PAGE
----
The proposed AUMF of 2018 would replace AUMF 2001 and  repeal AUMF 2002 while it will codify an “uninterrupted authority to use all necessary and appropriate force in armed conflict” against  the Taliban, al Qaeda, ISIS and as yet unidentified “designated associated forces” who might “pose a grave threat to the US” in whatever country they occupy.

https://www.commondreams.org/views/2018/04/25/democratic-partys-war-history-and-aumf-2018

There is a provision in the new AUMF that has a disturbing consequence…..

……..a bipartisan group of six lawmakers, led by Sens. Bob Corker, R-Tenn., and Tim Kaine, D-Va., is proposing a new AUMF that would greatly expand who the president can place in indefinite military detention, allin the name of restricting presidential power. If the Corker-Kaine bill becomes law as currently written, any president, including Donald Trump, could plausibly claim extraordinarily broad power to order the military to imprison any U.S. citizen, captured in America or not, and hold them without charges essentially forever.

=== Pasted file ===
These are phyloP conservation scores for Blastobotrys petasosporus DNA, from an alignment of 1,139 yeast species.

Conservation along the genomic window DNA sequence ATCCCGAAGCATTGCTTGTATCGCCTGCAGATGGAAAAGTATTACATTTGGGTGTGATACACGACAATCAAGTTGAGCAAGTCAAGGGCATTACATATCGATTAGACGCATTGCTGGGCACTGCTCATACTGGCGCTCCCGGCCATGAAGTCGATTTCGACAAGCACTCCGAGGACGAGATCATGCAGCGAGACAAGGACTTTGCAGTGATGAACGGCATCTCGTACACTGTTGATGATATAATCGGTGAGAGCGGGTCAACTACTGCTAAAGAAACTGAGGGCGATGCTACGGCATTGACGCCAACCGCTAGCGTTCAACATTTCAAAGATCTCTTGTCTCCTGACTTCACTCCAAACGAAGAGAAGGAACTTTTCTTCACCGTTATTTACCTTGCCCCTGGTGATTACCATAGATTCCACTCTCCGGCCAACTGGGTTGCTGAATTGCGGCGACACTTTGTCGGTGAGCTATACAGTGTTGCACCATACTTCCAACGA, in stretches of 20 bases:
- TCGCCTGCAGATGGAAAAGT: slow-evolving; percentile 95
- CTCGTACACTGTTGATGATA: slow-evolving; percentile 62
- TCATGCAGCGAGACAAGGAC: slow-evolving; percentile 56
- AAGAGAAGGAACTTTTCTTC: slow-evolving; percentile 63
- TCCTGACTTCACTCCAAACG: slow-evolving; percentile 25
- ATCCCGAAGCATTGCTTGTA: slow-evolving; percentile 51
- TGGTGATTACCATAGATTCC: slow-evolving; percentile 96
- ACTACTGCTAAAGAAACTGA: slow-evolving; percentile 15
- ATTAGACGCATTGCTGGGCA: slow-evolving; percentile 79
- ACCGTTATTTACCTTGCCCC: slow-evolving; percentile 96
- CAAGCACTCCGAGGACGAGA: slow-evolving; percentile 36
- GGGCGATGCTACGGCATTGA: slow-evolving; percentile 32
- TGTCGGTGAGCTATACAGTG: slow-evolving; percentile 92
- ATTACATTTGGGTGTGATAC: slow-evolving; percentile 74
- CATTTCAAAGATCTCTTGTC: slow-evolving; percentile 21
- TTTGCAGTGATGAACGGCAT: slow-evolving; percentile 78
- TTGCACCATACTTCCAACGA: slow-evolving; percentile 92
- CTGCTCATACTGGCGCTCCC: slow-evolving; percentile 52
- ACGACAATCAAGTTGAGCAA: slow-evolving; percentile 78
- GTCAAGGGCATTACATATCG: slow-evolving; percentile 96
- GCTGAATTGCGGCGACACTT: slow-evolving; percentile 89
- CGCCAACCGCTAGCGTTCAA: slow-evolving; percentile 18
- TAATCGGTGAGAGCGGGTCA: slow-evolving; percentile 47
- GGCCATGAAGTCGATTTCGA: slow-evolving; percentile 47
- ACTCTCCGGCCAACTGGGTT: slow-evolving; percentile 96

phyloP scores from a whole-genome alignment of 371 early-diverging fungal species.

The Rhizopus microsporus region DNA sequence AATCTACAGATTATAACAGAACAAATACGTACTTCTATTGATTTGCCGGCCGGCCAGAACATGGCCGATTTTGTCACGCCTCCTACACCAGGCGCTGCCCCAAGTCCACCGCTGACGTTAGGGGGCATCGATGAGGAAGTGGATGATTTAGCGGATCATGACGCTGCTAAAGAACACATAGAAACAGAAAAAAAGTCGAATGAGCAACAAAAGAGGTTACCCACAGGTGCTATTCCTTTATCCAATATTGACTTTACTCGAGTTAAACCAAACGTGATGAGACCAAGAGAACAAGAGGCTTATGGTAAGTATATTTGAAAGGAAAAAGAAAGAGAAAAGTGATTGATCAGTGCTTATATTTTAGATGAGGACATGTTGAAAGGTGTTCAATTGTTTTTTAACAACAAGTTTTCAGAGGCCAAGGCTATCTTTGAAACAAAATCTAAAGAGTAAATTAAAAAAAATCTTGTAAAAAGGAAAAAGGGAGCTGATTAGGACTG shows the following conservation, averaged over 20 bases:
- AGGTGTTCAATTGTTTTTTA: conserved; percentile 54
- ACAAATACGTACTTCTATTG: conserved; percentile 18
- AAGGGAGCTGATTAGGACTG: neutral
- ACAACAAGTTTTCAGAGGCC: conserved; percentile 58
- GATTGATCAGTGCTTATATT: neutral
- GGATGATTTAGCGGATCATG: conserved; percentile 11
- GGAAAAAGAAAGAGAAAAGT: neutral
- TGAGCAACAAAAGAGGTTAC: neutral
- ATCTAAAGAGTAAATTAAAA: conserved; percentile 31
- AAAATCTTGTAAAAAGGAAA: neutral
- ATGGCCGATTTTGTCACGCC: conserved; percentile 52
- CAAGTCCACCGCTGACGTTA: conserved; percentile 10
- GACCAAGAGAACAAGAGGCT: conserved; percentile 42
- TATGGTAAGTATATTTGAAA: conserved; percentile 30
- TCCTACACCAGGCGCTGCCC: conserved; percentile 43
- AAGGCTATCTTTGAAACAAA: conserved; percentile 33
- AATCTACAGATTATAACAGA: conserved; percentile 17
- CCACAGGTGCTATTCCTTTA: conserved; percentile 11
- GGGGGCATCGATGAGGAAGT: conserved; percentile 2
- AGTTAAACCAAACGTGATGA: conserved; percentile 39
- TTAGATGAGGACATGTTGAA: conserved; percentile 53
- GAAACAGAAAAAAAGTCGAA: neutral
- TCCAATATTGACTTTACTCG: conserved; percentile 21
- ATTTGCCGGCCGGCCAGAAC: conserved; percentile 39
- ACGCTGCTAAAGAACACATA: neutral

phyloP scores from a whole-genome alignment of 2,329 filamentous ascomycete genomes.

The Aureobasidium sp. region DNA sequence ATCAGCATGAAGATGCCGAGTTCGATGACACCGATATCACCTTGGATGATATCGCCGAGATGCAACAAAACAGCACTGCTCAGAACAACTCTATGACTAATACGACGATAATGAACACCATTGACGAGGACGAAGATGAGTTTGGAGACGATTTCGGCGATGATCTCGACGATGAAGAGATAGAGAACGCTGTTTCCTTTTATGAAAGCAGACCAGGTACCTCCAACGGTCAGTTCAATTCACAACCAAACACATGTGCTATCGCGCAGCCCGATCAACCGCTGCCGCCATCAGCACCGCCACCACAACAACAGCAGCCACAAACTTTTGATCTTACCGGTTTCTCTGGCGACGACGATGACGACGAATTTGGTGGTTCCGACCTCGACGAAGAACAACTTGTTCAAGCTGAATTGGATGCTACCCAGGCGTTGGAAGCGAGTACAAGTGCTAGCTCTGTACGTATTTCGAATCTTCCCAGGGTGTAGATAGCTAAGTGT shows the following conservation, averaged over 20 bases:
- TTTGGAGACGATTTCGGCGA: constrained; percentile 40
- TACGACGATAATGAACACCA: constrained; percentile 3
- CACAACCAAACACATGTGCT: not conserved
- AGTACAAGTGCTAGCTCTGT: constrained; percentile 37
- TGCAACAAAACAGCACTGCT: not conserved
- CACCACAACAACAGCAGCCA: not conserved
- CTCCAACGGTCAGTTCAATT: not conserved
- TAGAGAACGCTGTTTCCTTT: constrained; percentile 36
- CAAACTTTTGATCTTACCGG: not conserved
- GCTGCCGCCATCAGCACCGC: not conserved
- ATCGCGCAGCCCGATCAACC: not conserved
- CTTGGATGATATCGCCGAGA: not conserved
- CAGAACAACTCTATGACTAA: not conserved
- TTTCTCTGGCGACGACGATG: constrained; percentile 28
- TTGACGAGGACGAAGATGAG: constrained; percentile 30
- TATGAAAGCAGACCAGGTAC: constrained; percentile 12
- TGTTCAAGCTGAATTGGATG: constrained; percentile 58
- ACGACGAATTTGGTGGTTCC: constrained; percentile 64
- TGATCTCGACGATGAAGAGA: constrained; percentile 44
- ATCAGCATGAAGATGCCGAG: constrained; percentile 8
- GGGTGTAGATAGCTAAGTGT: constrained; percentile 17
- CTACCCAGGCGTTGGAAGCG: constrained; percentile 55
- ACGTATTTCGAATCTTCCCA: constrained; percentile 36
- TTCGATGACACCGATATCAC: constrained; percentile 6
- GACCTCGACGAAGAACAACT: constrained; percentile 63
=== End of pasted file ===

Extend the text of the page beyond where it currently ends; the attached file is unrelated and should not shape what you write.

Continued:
https://theintercept.com/2018/05/01/ndaa-2018-aumf-detention/

I smell a challenge to this new attempt…..does not seem to be in the spirit of the Constitution…..

But we will see……it looks like more of the same or in other words….perpetual war.

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Feminism In Review

Last week news came out that another state has ratified the ERA (Equal Right Amendment) making it so that only one more state needs to ratify and it will become the law of the land (I am sure there are a few that will cringe at the thought of women being equal)…..